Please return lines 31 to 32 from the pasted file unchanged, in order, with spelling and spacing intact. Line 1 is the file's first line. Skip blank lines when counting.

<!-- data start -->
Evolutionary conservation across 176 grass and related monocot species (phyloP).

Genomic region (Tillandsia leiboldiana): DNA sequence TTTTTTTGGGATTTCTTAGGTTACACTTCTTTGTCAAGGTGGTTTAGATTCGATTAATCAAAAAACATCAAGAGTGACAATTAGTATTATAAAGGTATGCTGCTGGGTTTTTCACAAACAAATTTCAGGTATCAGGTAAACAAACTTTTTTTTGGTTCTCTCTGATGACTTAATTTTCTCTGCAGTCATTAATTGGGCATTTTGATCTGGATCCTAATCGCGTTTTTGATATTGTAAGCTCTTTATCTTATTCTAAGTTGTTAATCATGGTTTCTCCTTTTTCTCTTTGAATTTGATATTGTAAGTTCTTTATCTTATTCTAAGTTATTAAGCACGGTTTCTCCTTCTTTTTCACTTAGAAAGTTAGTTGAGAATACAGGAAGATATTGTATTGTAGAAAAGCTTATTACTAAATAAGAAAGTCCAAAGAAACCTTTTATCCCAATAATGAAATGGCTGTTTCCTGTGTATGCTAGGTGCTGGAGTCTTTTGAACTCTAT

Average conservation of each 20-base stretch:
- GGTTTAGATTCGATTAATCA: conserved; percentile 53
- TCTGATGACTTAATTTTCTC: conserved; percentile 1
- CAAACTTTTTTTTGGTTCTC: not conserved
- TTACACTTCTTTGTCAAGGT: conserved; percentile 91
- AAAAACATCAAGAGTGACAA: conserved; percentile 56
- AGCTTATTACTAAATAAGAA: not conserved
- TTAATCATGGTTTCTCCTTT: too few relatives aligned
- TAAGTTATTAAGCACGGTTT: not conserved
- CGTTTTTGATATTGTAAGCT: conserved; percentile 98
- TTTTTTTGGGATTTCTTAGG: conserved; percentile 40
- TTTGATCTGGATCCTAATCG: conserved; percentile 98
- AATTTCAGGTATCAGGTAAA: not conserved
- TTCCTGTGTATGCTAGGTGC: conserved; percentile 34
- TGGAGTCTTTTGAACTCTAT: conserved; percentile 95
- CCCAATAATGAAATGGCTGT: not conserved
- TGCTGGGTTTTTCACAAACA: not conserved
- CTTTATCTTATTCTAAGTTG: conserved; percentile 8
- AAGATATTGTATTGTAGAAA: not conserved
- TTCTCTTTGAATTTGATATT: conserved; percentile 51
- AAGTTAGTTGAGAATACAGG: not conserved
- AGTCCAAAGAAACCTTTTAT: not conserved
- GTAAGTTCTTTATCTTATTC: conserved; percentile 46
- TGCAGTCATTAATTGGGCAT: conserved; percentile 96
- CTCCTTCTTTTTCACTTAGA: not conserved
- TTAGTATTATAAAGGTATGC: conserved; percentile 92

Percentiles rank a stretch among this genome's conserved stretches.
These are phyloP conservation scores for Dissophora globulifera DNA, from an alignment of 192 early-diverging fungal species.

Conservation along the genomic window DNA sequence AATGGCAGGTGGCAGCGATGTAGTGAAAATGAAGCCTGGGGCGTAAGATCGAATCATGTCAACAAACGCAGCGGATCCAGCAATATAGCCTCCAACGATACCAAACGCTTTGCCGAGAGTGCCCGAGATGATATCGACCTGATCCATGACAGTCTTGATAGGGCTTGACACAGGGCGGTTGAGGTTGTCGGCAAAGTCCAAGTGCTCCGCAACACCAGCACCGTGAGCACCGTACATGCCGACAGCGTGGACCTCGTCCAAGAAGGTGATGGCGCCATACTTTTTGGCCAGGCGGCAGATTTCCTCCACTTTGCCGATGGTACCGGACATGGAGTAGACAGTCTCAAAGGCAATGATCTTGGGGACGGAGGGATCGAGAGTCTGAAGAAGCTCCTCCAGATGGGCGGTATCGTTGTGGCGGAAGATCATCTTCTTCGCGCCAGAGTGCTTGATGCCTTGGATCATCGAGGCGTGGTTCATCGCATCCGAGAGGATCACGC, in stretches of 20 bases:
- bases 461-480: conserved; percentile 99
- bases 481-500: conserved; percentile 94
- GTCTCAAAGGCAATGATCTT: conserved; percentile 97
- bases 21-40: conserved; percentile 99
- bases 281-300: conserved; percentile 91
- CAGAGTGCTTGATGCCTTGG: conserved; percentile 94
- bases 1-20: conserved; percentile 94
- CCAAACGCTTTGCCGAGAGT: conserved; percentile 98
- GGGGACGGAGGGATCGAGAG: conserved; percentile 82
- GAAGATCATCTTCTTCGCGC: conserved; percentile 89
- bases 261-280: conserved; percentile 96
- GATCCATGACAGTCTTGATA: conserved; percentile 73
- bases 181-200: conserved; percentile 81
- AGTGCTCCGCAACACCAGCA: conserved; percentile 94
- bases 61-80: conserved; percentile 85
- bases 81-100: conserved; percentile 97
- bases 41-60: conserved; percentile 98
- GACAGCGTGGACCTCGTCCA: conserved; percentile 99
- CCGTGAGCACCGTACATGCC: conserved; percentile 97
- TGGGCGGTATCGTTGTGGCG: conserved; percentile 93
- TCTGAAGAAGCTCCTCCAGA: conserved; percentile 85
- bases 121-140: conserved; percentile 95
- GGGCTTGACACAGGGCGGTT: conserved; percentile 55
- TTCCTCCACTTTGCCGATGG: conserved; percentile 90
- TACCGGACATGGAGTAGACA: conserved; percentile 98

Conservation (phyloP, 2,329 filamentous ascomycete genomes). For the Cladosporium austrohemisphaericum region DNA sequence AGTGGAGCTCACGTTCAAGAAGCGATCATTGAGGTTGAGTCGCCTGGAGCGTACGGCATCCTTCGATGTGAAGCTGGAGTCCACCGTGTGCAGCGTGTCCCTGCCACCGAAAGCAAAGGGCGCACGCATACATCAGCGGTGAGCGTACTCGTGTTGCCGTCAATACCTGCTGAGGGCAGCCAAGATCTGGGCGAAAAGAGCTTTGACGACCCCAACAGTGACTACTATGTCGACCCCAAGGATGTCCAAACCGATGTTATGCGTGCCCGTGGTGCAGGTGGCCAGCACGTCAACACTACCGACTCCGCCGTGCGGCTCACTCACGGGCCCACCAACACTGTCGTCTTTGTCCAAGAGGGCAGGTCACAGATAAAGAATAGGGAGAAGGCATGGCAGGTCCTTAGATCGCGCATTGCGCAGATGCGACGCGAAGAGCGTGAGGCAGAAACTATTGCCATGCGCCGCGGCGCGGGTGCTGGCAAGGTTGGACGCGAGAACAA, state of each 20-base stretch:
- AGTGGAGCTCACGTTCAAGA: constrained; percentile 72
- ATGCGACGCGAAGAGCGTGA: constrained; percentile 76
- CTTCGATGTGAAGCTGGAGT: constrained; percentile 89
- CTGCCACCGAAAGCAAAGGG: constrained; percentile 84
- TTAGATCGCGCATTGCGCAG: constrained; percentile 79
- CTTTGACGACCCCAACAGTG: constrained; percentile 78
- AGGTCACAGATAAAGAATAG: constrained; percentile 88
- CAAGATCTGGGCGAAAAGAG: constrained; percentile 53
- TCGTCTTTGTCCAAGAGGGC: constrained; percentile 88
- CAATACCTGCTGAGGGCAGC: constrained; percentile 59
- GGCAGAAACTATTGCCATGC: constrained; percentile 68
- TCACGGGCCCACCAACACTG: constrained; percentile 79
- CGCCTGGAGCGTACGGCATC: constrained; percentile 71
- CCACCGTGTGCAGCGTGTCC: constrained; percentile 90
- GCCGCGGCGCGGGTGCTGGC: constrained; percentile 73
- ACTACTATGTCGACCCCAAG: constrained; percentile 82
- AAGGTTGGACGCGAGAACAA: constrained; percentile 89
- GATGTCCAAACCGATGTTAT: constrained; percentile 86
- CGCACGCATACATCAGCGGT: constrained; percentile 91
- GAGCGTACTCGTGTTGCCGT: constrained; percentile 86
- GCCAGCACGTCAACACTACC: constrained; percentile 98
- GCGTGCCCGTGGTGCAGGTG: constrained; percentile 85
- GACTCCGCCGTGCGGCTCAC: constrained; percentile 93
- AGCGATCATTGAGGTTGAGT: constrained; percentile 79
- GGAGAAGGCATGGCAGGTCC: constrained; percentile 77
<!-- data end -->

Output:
Conservation along the genomic window DNA sequence AATGGCAGGTGGCAGCGATGTAGTGAAAATGAAGCCTGGGGCGTAAGATCGAATCATGTCAACAAACGCAGCGGATCCAGCAATATAGCCTCCAACGATACCAAACGCTTTGCCGAGAGTGCCCGAGATGATATCGACCTGATCCATGACAGTCTTGATAGGGCTTGACACAGGGCGGTTGAGGTTGTCGGCAAAGTCCAAGTGCTCCGCAACACCAGCACCGTGAGCACCGTACATGCCGACAGCGTGGACCTCGTCCAAGAAGGTGATGGCGCCATACTTTTTGGCCAGGCGGCAGATTTCCTCCACTTTGCCGATGGTACCGGACATGGAGTAGACAGTCTCAAAGGCAATGATCTTGGGGACGGAGGGATCGAGAGTCTGAAGAAGCTCCTCCAGATGGGCGGTATCGTTGTGGCGGAAGATCATCTTCTTCGCGCCAGAGTGCTTGATGCCTTGGATCATCGAGGCGTGGTTCATCGCATCCGAGAGGATCACGC, in stretches of 20 bases:
- bases 461-480: conserved; percentile 99